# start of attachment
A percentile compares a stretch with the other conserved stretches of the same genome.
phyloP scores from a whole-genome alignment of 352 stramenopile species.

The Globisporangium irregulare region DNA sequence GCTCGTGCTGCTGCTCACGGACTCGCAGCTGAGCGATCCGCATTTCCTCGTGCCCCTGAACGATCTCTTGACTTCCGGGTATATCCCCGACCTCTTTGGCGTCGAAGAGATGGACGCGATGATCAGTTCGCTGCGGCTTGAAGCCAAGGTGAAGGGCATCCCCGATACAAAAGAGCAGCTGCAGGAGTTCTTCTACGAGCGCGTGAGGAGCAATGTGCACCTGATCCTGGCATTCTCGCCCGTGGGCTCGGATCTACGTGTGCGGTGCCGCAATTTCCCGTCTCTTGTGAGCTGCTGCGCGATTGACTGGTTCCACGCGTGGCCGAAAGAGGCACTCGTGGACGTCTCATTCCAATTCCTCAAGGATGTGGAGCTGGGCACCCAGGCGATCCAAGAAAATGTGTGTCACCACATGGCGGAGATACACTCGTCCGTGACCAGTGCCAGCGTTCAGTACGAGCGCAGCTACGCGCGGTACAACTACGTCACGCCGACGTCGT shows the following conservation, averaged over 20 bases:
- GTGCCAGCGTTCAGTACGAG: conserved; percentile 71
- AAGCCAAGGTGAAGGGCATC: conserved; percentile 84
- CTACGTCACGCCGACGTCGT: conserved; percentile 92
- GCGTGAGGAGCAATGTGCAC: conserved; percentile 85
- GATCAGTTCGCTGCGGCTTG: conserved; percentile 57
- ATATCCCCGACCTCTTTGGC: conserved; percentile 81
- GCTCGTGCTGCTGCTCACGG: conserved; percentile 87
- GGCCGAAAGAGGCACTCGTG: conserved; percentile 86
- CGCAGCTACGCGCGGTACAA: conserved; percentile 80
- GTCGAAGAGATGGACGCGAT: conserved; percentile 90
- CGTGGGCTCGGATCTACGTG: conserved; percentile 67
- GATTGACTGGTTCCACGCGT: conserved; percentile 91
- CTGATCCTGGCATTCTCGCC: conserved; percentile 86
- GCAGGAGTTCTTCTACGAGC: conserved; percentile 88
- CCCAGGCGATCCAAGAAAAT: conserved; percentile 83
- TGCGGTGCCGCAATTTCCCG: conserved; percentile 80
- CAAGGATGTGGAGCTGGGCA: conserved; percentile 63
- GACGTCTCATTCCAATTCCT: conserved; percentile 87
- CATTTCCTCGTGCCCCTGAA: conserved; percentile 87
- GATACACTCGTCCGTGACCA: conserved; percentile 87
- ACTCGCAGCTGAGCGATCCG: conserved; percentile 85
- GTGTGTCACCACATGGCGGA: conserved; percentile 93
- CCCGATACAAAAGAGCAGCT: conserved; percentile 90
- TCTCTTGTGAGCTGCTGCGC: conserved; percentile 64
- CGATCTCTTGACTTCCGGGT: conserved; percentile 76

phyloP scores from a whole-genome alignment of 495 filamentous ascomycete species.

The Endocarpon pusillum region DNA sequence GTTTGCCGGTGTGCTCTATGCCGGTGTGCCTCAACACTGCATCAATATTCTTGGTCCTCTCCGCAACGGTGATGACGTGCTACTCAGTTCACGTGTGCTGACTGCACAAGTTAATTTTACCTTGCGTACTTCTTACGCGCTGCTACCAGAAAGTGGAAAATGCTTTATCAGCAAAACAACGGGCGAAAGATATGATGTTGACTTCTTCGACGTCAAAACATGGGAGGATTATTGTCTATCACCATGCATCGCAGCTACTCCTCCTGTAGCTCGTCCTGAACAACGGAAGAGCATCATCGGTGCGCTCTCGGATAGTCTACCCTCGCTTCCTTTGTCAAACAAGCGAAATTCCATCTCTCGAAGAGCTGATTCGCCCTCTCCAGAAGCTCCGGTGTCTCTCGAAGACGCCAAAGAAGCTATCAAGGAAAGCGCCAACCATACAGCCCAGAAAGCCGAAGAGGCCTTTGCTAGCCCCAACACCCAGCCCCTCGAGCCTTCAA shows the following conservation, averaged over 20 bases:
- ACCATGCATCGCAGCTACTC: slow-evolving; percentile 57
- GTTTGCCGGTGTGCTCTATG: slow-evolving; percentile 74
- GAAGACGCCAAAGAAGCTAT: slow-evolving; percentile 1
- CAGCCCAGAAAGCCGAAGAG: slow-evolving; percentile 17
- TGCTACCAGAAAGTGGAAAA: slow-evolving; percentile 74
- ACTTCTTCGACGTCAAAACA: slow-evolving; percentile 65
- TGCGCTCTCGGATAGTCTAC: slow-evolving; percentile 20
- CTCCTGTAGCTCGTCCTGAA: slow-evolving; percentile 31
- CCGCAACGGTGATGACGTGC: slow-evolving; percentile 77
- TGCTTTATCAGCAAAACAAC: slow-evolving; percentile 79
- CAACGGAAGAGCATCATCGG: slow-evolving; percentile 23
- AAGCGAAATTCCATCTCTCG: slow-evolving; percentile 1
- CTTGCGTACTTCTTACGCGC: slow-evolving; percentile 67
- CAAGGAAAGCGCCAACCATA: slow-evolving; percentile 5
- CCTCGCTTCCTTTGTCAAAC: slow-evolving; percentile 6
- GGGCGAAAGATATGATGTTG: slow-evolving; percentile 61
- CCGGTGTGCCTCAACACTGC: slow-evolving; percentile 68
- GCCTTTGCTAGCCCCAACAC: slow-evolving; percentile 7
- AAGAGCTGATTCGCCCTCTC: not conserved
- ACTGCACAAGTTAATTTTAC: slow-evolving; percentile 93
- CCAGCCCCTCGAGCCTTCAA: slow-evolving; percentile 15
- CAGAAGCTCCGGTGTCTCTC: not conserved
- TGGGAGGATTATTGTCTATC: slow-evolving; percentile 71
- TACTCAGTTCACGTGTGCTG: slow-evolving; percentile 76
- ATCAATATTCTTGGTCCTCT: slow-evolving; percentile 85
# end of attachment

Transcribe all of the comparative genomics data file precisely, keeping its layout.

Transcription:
A percentile compares a stretch with the other conserved stretches of the same genome.
phyloP scores from a whole-genome alignment of 352 stramenopile species.

The Globisporangium irregulare region DNA sequence GCTCGTGCTGCTGCTCACGGACTCGCAGCTGAGCGATCCGCATTTCCTCGTGCCCCTGAACGATCTCTTGACTTCCGGGTATATCCCCGACCTCTTTGGCGTCGAAGAGATGGACGCGATGATCAGTTCGCTGCGGCTTGAAGCCAAGGTGAAGGGCATCCCCGATACAAAAGAGCAGCTGCAGGAGTTCTTCTACGAGCGCGTGAGGAGCAATGTGCACCTGATCCTGGCATTCTCGCCCGTGGGCTCGGATCTACGTGTGCGGTGCCGCAATTTCCCGTCTCTTGTGAGCTGCTGCGCGATTGACTGGTTCCACGCGTGGCCGAAAGAGGCACTCGTGGACGTCTCATTCCAATTCCTCAAGGATGTGGAGCTGGGCACCCAGGCGATCCAAGAAAATGTGTGTCACCACATGGCGGAGATACACTCGTCCGTGACCAGTGCCAGCGTTCAGTACGAGCGCAGCTACGCGCGGTACAACTACGTCACGCCGACGTCGT shows the following conservation, averaged over 20 bases:
- GTGCCAGCGTTCAGTACGAG: conserved; percentile 71
- AAGCCAAGGTGAAGGGCATC: conserved; percentile 84
- CTACGTCACGCCGACGTCGT: conserved; percentile 92
- GCGTGAGGAGCAATGTGCAC: conserved; percentile 85
- GATCAGTTCGCTGCGGCTTG: conserved; percentile 57
- ATATCCCCGACCTCTTTGGC: conserved; percentile 81
- GCTCGTGCTGCTGCTCACGG: conserved; percentile 87
- GGCCGAAAGAGGCACTCGTG: conserved; percentile 86
- CGCAGCTACGCGCGGTACAA: conserved; percentile 80
- GTCGAAGAGATGGACGCGAT: conserved; percentile 90
- CGTGGGCTCGGATCTACGTG: conserved; percentile 67
- GATTGACTGGTTCCACGCGT: conserved; percentile 91
- CTGATCCTGGCATTCTCGCC: conserved; percentile 86
- GCAGGAGTTCTTCTACGAGC: conserved; percentile 88
- CCCAGGCGATCCAAGAAAAT: conserved; percentile 83
- TGCGGTGCCGCAATTTCCCG: conserved; percentile 80
- CAAGGATGTGGAGCTGGGCA: conserved; percentile 63
- GACGTCTCATTCCAATTCCT: conserved; percentile 87
- CATTTCCTCGTGCCCCTGAA: conserved; percentile 87
- GATACACTCGTCCGTGACCA: conserved; percentile 87
- ACTCGCAGCTGAGCGATCCG: conserved; percentile 85
- GTGTGTCACCACATGGCGGA: conserved; percentile 93
- CCCGATACAAAAGAGCAGCT: conserved; percentile 90
- TCTCTTGTGAGCTGCTGCGC: conserved; percentile 64
- CGATCTCTTGACTTCCGGGT: conserved; percentile 76

phyloP scores from a whole-genome alignment of 495 filamentous ascomycete species.

The Endocarpon pusillum region DNA sequence GTTTGCCGGTGTGCTCTATGCCGGTGTGCCTCAACACTGCATCAATATTCTTGGTCCTCTCCGCAACGGTGATGACGTGCTACTCAGTTCACGTGTGCTGACTGCACAAGTTAATTTTACCTTGCGTACTTCTTACGCGCTGCTACCAGAAAGTGGAAAATGCTTTATCAGCAAAACAACGGGCGAAAGATATGATGTTGACTTCTTCGACGTCAAAACATGGGAGGATTATTGTCTATCACCATGCATCGCAGCTACTCCTCCTGTAGCTCGTCCTGAACAACGGAAGAGCATCATCGGTGCGCTCTCGGATAGTCTACCCTCGCTTCCTTTGTCAAACAAGCGAAATTCCATCTCTCGAAGAGCTGATTCGCCCTCTCCAGAAGCTCCGGTGTCTCTCGAAGACGCCAAAGAAGCTATCAAGGAAAGCGCCAACCATACAGCCCAGAAAGCCGAAGAGGCCTTTGCTAGCCCCAACACCCAGCCCCTCGAGCCTTCAA shows the following conservation, averaged over 20 bases:
- ACCATGCATCGCAGCTACTC: slow-evolving; percentile 57
- GTTTGCCGGTGTGCTCTATG: slow-evolving; percentile 74
- GAAGACGCCAAAGAAGCTAT: slow-evolving; percentile 1
- CAGCCCAGAAAGCCGAAGAG: slow-evolving; percentile 17
- TGCTACCAGAAAGTGGAAAA: slow-evolving; percentile 74
- ACTTCTTCGACGTCAAAACA: slow-evolving; percentile 65
- TGCGCTCTCGGATAGTCTAC: slow-evolving; percentile 20
- CTCCTGTAGCTCGTCCTGAA: slow-evolving; percentile 31
- CCGCAACGGTGATGACGTGC: slow-evolving; percentile 77
- TGCTTTATCAGCAAAACAAC: slow-evolving; percentile 79
- CAACGGAAGAGCATCATCGG: slow-evolving; percentile 23
- AAGCGAAATTCCATCTCTCG: slow-evolving; percentile 1
- CTTGCGTACTTCTTACGCGC: slow-evolving; percentile 67
- CAAGGAAAGCGCCAACCATA: slow-evolving; percentile 5
- CCTCGCTTCCTTTGTCAAAC: slow-evolving; percentile 6
- GGGCGAAAGATATGATGTTG: slow-evolving; percentile 61
- CCGGTGTGCCTCAACACTGC: slow-evolving; percentile 68
- GCCTTTGCTAGCCCCAACAC: slow-evolving; percentile 7
- AAGAGCTGATTCGCCCTCTC: not conserved
- ACTGCACAAGTTAATTTTAC: slow-evolving; percentile 93
- CCAGCCCCTCGAGCCTTCAA: slow-evolving; percentile 15
- CAGAAGCTCCGGTGTCTCTC: not conserved
- TGGGAGGATTATTGTCTATC: slow-evolving; percentile 71
- TACTCAGTTCACGTGTGCTG: slow-evolving; percentile 76
- ATCAATATTCTTGGTCCTCT: slow-evolving; percentile 85